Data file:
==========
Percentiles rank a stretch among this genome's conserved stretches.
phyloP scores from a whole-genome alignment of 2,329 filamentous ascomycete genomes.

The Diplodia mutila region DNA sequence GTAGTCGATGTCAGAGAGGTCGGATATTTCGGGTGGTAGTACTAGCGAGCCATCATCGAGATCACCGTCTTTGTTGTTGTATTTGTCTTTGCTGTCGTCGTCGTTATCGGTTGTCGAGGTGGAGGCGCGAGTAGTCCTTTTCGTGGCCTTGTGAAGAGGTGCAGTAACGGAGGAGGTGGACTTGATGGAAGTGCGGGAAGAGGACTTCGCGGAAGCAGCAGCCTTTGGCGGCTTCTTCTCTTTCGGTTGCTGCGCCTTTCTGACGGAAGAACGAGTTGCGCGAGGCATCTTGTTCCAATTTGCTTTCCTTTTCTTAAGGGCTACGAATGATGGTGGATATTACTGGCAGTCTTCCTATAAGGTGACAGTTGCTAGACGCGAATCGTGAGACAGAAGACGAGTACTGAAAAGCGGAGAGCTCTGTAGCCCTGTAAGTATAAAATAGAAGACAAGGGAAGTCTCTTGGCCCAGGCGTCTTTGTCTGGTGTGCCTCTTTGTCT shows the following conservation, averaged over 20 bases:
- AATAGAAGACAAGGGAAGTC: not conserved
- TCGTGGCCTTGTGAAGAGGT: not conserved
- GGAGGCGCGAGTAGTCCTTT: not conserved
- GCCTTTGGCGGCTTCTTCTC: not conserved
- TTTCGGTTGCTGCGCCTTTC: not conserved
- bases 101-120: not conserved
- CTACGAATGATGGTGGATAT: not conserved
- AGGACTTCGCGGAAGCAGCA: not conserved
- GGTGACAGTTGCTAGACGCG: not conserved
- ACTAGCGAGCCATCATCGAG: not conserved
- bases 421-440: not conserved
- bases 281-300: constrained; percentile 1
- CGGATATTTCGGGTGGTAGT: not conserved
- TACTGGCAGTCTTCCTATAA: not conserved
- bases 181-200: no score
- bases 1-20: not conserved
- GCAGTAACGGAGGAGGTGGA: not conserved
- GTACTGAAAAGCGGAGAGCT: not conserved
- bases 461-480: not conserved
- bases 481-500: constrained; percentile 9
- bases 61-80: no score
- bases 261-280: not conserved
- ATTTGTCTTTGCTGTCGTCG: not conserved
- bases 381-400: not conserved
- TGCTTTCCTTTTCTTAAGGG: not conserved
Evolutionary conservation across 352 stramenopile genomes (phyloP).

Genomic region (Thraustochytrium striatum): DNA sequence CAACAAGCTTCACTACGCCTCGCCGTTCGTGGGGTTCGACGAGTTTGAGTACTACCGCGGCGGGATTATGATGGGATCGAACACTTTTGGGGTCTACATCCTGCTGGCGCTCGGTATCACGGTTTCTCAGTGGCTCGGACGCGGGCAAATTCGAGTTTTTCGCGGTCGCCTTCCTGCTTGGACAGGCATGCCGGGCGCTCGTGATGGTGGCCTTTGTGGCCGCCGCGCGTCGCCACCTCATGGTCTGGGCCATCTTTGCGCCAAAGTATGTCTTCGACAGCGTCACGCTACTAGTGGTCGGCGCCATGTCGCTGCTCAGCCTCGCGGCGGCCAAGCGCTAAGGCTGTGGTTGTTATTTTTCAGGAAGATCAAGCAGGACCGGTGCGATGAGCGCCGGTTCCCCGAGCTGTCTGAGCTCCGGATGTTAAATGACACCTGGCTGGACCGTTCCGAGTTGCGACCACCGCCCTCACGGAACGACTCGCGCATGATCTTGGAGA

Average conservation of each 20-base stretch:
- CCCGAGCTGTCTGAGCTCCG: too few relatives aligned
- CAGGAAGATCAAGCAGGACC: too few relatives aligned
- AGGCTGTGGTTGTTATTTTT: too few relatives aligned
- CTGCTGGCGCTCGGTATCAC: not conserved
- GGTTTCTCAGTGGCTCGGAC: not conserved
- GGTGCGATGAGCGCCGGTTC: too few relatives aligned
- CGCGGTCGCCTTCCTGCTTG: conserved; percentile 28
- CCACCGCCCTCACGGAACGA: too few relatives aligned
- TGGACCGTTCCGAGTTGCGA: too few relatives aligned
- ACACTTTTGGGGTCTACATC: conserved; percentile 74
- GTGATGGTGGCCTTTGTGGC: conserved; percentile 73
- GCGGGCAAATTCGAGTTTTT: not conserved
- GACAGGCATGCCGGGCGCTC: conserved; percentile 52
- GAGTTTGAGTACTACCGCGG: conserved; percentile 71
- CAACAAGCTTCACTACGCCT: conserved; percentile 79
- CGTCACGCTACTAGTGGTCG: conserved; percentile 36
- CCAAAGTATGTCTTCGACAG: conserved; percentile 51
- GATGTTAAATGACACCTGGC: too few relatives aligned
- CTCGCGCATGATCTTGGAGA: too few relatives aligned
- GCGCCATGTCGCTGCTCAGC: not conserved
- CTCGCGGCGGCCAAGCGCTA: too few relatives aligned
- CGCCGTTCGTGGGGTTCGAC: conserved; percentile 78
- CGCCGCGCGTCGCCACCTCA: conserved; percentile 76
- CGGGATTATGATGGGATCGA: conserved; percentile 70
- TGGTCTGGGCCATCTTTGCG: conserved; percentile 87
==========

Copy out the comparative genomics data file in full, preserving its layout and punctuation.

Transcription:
Percentiles rank a stretch among this genome's conserved stretches.
phyloP scores from a whole-genome alignment of 2,329 filamentous ascomycete genomes.

The Diplodia mutila region DNA sequence GTAGTCGATGTCAGAGAGGTCGGATATTTCGGGTGGTAGTACTAGCGAGCCATCATCGAGATCACCGTCTTTGTTGTTGTATTTGTCTTTGCTGTCGTCGTCGTTATCGGTTGTCGAGGTGGAGGCGCGAGTAGTCCTTTTCGTGGCCTTGTGAAGAGGTGCAGTAACGGAGGAGGTGGACTTGATGGAAGTGCGGGAAGAGGACTTCGCGGAAGCAGCAGCCTTTGGCGGCTTCTTCTCTTTCGGTTGCTGCGCCTTTCTGACGGAAGAACGAGTTGCGCGAGGCATCTTGTTCCAATTTGCTTTCCTTTTCTTAAGGGCTACGAATGATGGTGGATATTACTGGCAGTCTTCCTATAAGGTGACAGTTGCTAGACGCGAATCGTGAGACAGAAGACGAGTACTGAAAAGCGGAGAGCTCTGTAGCCCTGTAAGTATAAAATAGAAGACAAGGGAAGTCTCTTGGCCCAGGCGTCTTTGTCTGGTGTGCCTCTTTGTCT shows the following conservation, averaged over 20 bases:
- AATAGAAGACAAGGGAAGTC: not conserved
- TCGTGGCCTTGTGAAGAGGT: not conserved
- GGAGGCGCGAGTAGTCCTTT: not conserved
- GCCTTTGGCGGCTTCTTCTC: not conserved
- TTTCGGTTGCTGCGCCTTTC: not conserved
- bases 101-120: not conserved
- CTACGAATGATGGTGGATAT: not conserved
- AGGACTTCGCGGAAGCAGCA: not conserved
- GGTGACAGTTGCTAGACGCG: not conserved
- ACTAGCGAGCCATCATCGAG: not conserved
- bases 421-440: not conserved
- bases 281-300: constrained; percentile 1
- CGGATATTTCGGGTGGTAGT: not conserved
- TACTGGCAGTCTTCCTATAA: not conserved
- bases 181-200: no score
- bases 1-20: not conserved
- GCAGTAACGGAGGAGGTGGA: not conserved
- GTACTGAAAAGCGGAGAGCT: not conserved
- bases 461-480: not conserved
- bases 481-500: constrained; percentile 9
- bases 61-80: no score
- bases 261-280: not conserved
- ATTTGTCTTTGCTGTCGTCG: not conserved
- bases 381-400: not conserved
- TGCTTTCCTTTTCTTAAGGG: not conserved
Evolutionary conservation across 352 stramenopile genomes (phyloP).

Genomic region (Thraustochytrium striatum): DNA sequence CAACAAGCTTCACTACGCCTCGCCGTTCGTGGGGTTCGACGAGTTTGAGTACTACCGCGGCGGGATTATGATGGGATCGAACACTTTTGGGGTCTACATCCTGCTGGCGCTCGGTATCACGGTTTCTCAGTGGCTCGGACGCGGGCAAATTCGAGTTTTTCGCGGTCGCCTTCCTGCTTGGACAGGCATGCCGGGCGCTCGTGATGGTGGCCTTTGTGGCCGCCGCGCGTCGCCACCTCATGGTCTGGGCCATCTTTGCGCCAAAGTATGTCTTCGACAGCGTCACGCTACTAGTGGTCGGCGCCATGTCGCTGCTCAGCCTCGCGGCGGCCAAGCGCTAAGGCTGTGGTTGTTATTTTTCAGGAAGATCAAGCAGGACCGGTGCGATGAGCGCCGGTTCCCCGAGCTGTCTGAGCTCCGGATGTTAAATGACACCTGGCTGGACCGTTCCGAGTTGCGACCACCGCCCTCACGGAACGACTCGCGCATGATCTTGGAGA

Average conservation of each 20-base stretch:
- CCCGAGCTGTCTGAGCTCCG: too few relatives aligned
- CAGGAAGATCAAGCAGGACC: too few relatives aligned
- AGGCTGTGGTTGTTATTTTT: too few relatives aligned
- CTGCTGGCGCTCGGTATCAC: not conserved
- GGTTTCTCAGTGGCTCGGAC: not conserved
- GGTGCGATGAGCGCCGGTTC: too few relatives aligned
- CGCGGTCGCCTTCCTGCTTG: conserved; percentile 28
- CCACCGCCCTCACGGAACGA: too few relatives aligned
- TGGACCGTTCCGAGTTGCGA: too few relatives aligned
- ACACTTTTGGGGTCTACATC: conserved; percentile 74
- GTGATGGTGGCCTTTGTGGC: conserved; percentile 73
- GCGGGCAAATTCGAGTTTTT: not conserved
- GACAGGCATGCCGGGCGCTC: conserved; percentile 52
- GAGTTTGAGTACTACCGCGG: conserved; percentile 71
- CAACAAGCTTCACTACGCCT: conserved; percentile 79
- CGTCACGCTACTAGTGGTCG: conserved; percentile 36
- CCAAAGTATGTCTTCGACAG: conserved; percentile 51
- GATGTTAAATGACACCTGGC: too few relatives aligned
- CTCGCGCATGATCTTGGAGA: too few relatives aligned
- GCGCCATGTCGCTGCTCAGC: not conserved
- CTCGCGGCGGCCAAGCGCTA: too few relatives aligned
- CGCCGTTCGTGGGGTTCGAC: conserved; percentile 78
- CGCCGCGCGTCGCCACCTCA: conserved; percentile 76
- CGGGATTATGATGGGATCGA: conserved; percentile 70
- TGGTCTGGGCCATCTTTGCG: conserved; percentile 87